This most westerly Channel Island has powerful tides and a rocky coastline. Over the centuries this has proved the undoing of dozens of ships, including one known as the Elizabethan wreck.

Each shipwreck represents a moment frozen in time. Alderney’s Elizabethan wreck has excited naval historians and divers alike as it is thought to be the only known wreck of an English warship from the Elizabethan age. Originally discovered in 1977, it has attracted many visitors to the Channel Islands. Alderney Museum is proud to host a large number of fascinating artefacts which have been retrieved from this wreck.

The Elizabethan vessel is known to have sunk towards the end of the sixteenth century. It is, perhaps, even one of the ships which fought against the Spanish Armada. The quantity types of armaments found in the Elizabethan wreck provides a unique example of a uniform weapon system on a vessel of this era. This system is said to have been the key to British naval dominance up until the twentieth century.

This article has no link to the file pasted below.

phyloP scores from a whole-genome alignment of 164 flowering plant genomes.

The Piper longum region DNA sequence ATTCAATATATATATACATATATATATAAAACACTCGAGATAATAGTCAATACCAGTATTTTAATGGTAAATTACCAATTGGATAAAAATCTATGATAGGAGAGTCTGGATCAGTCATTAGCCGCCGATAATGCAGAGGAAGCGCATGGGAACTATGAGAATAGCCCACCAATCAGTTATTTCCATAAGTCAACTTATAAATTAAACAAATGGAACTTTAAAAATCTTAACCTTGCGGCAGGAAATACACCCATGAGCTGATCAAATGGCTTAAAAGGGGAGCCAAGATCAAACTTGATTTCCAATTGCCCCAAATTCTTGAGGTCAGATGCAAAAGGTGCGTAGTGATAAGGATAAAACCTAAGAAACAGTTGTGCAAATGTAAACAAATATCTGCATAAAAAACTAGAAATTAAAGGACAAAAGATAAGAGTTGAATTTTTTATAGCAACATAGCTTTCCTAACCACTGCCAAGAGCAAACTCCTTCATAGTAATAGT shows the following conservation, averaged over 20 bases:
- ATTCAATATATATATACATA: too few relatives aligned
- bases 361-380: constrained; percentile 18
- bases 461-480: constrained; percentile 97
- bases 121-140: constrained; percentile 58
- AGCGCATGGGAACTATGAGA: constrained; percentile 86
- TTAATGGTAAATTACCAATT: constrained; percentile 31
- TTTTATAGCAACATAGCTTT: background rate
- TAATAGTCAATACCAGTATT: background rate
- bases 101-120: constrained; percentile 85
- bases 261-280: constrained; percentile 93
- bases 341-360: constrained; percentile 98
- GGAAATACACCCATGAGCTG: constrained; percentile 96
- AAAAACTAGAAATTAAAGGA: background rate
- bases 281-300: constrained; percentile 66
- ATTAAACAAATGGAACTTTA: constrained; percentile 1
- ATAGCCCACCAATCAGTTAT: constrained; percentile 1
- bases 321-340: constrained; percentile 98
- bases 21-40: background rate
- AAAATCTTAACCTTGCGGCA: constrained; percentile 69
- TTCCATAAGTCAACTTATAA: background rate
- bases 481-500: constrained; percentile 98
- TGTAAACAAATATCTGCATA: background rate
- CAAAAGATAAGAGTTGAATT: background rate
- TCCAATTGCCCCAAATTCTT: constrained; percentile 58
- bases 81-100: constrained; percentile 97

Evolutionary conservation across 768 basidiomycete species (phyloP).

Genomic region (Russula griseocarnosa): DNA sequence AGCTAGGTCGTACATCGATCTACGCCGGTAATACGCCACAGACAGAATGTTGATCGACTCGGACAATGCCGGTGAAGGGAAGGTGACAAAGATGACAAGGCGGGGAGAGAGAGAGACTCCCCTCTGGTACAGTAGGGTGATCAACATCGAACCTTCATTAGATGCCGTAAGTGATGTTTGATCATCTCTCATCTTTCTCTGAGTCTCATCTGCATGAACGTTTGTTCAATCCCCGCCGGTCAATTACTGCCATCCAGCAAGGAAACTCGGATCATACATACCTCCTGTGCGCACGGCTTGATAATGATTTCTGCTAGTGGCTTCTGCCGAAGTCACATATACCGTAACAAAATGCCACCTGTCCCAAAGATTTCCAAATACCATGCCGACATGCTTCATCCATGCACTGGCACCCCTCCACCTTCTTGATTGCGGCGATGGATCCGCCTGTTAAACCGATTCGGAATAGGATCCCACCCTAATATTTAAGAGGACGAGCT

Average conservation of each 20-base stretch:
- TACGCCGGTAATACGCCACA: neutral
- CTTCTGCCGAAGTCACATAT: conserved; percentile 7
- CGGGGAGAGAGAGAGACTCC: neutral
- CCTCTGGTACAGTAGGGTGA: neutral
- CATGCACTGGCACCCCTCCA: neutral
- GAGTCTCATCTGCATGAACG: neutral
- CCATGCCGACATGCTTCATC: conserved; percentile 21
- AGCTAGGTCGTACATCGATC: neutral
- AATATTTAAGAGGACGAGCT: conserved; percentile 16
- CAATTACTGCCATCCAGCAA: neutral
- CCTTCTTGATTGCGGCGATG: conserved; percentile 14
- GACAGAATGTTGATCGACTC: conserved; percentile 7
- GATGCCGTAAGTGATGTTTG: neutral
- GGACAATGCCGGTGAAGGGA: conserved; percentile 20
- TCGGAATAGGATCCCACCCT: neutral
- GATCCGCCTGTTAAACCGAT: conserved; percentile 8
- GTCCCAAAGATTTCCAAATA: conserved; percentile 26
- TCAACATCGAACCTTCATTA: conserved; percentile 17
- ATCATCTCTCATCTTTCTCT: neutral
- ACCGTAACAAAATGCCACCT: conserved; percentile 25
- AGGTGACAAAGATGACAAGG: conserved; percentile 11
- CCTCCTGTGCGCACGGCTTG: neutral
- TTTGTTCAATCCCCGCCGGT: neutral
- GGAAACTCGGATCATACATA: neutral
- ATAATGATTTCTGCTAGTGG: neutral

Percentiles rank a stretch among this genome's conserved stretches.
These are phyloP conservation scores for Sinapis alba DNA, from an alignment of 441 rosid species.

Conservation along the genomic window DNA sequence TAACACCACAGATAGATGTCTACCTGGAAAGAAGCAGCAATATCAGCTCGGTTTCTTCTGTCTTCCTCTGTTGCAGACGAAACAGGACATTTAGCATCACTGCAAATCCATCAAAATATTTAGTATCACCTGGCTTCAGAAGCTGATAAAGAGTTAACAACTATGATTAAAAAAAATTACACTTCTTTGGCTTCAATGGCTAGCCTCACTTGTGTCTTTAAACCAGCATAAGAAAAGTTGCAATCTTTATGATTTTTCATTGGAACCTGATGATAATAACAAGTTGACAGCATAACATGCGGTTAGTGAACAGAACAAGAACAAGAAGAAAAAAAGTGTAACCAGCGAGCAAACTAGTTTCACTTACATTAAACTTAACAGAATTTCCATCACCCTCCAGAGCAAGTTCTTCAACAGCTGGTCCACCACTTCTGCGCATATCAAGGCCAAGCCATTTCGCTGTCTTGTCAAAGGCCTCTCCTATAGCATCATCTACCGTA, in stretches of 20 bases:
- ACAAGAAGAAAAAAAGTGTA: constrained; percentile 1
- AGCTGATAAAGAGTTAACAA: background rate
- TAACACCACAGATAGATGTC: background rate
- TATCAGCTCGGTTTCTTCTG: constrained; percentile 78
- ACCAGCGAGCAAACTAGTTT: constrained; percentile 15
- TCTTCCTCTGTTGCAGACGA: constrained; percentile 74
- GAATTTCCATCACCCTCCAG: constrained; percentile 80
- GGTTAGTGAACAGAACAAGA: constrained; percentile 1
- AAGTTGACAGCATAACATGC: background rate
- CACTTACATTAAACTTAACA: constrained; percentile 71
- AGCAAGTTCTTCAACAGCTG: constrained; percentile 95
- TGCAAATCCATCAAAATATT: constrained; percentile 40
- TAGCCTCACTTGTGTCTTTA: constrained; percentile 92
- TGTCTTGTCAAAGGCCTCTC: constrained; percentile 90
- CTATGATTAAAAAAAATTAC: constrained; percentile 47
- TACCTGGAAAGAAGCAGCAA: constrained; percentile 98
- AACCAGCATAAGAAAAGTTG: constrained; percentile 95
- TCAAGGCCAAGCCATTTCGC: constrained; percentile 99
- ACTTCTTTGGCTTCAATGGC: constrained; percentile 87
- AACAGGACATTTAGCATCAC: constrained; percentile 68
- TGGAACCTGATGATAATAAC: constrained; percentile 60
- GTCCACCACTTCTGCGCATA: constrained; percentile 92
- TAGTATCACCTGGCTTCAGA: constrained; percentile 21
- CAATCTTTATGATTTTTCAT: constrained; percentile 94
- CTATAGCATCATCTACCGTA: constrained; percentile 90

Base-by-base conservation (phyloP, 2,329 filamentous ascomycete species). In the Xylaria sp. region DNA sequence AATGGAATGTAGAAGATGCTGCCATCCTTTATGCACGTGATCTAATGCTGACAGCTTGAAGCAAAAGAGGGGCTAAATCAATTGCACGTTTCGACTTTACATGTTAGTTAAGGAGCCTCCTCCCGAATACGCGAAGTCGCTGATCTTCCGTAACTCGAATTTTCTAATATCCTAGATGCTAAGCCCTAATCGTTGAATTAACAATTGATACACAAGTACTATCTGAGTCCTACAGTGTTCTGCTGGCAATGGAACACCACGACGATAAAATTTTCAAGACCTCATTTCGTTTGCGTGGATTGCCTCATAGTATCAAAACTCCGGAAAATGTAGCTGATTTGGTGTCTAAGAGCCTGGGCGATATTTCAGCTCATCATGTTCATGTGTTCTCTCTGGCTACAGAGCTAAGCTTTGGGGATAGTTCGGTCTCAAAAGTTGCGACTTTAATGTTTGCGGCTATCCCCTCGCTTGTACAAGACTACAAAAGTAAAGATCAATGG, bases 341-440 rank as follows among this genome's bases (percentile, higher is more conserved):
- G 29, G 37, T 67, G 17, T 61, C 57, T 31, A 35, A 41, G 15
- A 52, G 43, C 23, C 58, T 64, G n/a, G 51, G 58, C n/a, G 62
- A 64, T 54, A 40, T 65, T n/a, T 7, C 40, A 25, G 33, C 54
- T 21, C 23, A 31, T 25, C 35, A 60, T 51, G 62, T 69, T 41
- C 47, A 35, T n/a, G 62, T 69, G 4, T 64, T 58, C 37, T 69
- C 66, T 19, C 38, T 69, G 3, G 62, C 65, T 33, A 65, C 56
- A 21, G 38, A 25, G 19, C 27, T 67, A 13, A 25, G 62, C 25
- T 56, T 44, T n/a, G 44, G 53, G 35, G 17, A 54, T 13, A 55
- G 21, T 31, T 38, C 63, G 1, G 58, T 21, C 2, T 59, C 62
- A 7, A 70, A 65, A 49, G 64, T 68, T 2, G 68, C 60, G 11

You can find out more about the Elizabethan wreck by following the link to the Alderney Elizabethan Wreck website.

Other notable wrecks on Alderney include:

  • Sailing ship Liverpool – a massive 3,400-ton 4-master which sank in Cats Bay in 1902.
  • Le Puits Jervais, just off the headland, was the scene of the wrecking of the 1,500-ton Shell tanker Point Law, which broke up where she lay.
  • In Clonque Bay the SS Emily Everson was claimed by the rocks. The wreck can be seen at low tide. On a very low tide you can even walk out and look inside its boiler, but great care should be taken as the tide comes in very quickly




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